I have erected an imposing change-crane in the midst of a massive construction project called My Family. Prior to the crane, which is now working 24/7 to build a new infrastructure, I found fossils buried in the foundation. I might not have noticed them had I not become curious and begun exploring the landscape after a long period of ennui. Furiously digging as it became clear to me that all was not as it had seemed at the outset, I unearthed the long-buried treasures of passion, desire, metamorphosis, laughter and pure joy.

I quickly realized that the smooth, carefully calculated, surely laid base I had called Home, was in danger of eroding, imploding, caving in, or all three at once; if not immediately, then surely later. Living with the risk, though I had unwittingly been dealing with it for many years, was suddenly untenable. It was time for further excavation, and due to the urgency pressing against my sternum and the resonance of truth in my belly, it had to be swift and sure. Its immediacy became my new reality, even as I struggled to internalize the mass destruction I was endorsing with my selfish, singleminded reconstruction project. As Foreman, all the important decisions were mine. Even acknowledging my conscience as Construction Supervisor did not dissuade me.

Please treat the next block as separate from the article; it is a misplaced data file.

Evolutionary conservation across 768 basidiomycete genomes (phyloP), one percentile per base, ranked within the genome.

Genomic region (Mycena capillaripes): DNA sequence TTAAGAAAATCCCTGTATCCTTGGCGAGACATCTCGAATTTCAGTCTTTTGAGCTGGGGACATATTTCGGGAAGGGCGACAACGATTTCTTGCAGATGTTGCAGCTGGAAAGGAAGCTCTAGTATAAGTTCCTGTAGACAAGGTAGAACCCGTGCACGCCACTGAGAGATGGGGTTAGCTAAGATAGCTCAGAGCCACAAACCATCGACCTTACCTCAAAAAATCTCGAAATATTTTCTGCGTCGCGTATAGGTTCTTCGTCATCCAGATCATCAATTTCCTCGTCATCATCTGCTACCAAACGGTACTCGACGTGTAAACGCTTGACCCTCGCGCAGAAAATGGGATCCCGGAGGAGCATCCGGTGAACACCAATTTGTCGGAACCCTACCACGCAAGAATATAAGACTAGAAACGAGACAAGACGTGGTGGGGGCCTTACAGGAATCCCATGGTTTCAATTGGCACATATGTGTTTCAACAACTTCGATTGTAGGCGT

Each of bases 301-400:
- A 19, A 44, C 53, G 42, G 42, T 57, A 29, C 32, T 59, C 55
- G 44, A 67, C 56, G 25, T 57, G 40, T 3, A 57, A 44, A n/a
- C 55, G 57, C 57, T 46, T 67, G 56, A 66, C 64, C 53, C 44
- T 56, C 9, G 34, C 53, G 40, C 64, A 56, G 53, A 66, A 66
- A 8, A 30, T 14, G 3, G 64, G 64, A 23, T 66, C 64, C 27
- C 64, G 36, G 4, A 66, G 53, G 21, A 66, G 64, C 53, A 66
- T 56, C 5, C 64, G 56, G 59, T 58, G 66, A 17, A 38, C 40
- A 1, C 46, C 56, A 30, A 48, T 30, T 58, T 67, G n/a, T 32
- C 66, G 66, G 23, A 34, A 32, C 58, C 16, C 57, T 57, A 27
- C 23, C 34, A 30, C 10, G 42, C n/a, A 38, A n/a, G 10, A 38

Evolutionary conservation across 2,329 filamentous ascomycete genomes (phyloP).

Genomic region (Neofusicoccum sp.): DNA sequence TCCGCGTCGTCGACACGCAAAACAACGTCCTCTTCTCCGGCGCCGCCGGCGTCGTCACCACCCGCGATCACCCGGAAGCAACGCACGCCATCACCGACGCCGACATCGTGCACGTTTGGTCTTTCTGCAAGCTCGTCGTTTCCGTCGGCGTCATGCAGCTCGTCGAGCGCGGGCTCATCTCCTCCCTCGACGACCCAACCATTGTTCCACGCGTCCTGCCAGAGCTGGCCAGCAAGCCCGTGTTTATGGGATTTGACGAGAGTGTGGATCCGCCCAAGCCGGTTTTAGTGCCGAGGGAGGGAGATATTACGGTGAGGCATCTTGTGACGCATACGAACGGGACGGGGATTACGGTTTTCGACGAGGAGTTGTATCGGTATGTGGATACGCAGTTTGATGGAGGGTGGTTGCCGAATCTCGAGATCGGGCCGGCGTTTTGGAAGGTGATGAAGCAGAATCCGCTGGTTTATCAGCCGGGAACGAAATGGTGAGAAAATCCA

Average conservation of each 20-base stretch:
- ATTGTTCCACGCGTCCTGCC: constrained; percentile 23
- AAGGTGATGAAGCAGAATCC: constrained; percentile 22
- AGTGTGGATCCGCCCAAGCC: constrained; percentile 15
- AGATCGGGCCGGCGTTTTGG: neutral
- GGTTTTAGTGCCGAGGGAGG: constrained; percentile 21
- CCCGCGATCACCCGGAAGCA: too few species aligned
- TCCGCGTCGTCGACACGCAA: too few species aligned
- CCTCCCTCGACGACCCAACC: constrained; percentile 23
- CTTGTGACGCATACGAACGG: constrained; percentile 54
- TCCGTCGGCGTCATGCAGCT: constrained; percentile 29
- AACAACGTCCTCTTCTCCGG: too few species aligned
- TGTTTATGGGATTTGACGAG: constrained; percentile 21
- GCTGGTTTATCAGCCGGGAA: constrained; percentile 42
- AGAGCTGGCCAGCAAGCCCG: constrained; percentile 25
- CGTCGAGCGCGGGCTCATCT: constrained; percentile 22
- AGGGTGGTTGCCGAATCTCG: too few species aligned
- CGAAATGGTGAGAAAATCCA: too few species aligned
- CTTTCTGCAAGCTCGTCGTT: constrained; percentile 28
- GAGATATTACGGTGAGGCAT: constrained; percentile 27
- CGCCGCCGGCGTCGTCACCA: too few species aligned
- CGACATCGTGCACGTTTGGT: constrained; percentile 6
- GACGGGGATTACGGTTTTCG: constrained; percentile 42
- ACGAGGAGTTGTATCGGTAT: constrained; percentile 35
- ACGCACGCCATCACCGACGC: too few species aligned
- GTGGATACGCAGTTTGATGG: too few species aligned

Still the near-impossibility of successfully managing such a delicate undertaking was not lost on me, after all what archaeologist impatiently claws out treasures that have lain in the earth for aeons, treasures that in some cases have survived ferocious conditions, ancient battles? Nevertheless the required patience was obliterated by an incessantly urgent and loud beating; the pounding knowledge that it was “now or never.” In doing so, I had to acknowledge that speed over caution would necessitate some fallout, some less than ideal conditions in which to work. Nevertheless, like harmonious hammers flying, their steel heads landing perfectly on nail after nail in rapid succession, joining board to board to create something new, a tangible rhythm spurred me on and told me there was something fresh and beautiful in the making.